Nonpregnant guinea pigs have long been known to show male-like sexual behavior when treated with androgens such as testosterone propionate (T.P.). Pregnant females, in contrast, are not so effected (Diamond and Young, 1963). The present report is of the effect of androgens on aggressive behavior in the pregnant and nonpregnant guinea pig and its correlation with male-like sexual behavior.
Two pregnant and two nonpregnant groups of heterogeneous guinea pigs were used. One pregnant and one nonpregnant group was injected with T.P. (5 mg on day 18 of gestation and 1 mg daily thereafter until parturition on day 68). One pregnant and one nonpregnant group remained uninjected. Behavior tests were given at 10 day intervals from day 26 until parturition. Comparable times were used for the nonpregnant females. The test consisted of placing the experimental female into a cage with a non estrous female for 10 minutes and simultaneously recording aggressive and sexual behavior. Attacks, threats and bites were scored as aggression. Male-like mounting was the primary index of sexual behavior.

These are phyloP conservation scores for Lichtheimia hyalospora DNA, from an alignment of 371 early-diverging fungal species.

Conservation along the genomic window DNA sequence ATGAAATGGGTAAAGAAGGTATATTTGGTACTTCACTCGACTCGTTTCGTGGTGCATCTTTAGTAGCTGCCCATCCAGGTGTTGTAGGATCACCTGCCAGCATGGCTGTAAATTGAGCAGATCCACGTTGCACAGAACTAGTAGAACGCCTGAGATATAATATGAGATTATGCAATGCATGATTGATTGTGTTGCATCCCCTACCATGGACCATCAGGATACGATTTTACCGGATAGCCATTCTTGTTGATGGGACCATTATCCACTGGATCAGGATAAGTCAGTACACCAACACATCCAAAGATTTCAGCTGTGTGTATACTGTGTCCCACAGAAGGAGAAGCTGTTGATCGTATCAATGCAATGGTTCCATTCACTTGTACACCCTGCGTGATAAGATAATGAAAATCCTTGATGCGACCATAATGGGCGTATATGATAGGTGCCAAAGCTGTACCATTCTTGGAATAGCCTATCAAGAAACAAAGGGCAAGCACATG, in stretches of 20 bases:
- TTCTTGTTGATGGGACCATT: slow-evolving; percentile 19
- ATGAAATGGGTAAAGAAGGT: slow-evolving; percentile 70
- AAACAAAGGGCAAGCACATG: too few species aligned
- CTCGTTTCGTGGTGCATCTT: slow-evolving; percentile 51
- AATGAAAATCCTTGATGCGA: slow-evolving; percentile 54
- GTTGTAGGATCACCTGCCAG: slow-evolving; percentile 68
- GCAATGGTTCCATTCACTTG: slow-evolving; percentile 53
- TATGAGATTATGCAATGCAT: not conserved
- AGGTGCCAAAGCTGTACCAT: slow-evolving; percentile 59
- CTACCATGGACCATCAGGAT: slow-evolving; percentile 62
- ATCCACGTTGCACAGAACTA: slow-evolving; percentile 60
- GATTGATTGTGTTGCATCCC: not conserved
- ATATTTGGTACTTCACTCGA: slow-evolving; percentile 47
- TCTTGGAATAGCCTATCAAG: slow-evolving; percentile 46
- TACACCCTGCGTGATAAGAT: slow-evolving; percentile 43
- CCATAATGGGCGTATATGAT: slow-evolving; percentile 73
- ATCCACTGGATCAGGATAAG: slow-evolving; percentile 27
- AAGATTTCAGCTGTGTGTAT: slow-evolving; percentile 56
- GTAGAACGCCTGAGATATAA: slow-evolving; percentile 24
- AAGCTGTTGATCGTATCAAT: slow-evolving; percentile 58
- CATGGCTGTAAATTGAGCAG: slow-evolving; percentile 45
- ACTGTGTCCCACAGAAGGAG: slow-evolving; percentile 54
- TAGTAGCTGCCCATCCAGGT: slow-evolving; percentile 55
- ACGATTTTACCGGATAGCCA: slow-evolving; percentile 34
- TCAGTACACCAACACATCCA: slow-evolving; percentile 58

At the doses and regimen utilized, neither androgens nor pregnancy were found to significantly effect aggressive behavior. Aggression and sex behavior were correlated only for the low activity level of the pregnant group.
The patterns of aggression and sexual behavior seem to be independent in their response to androgen treatment and/or pregnancy.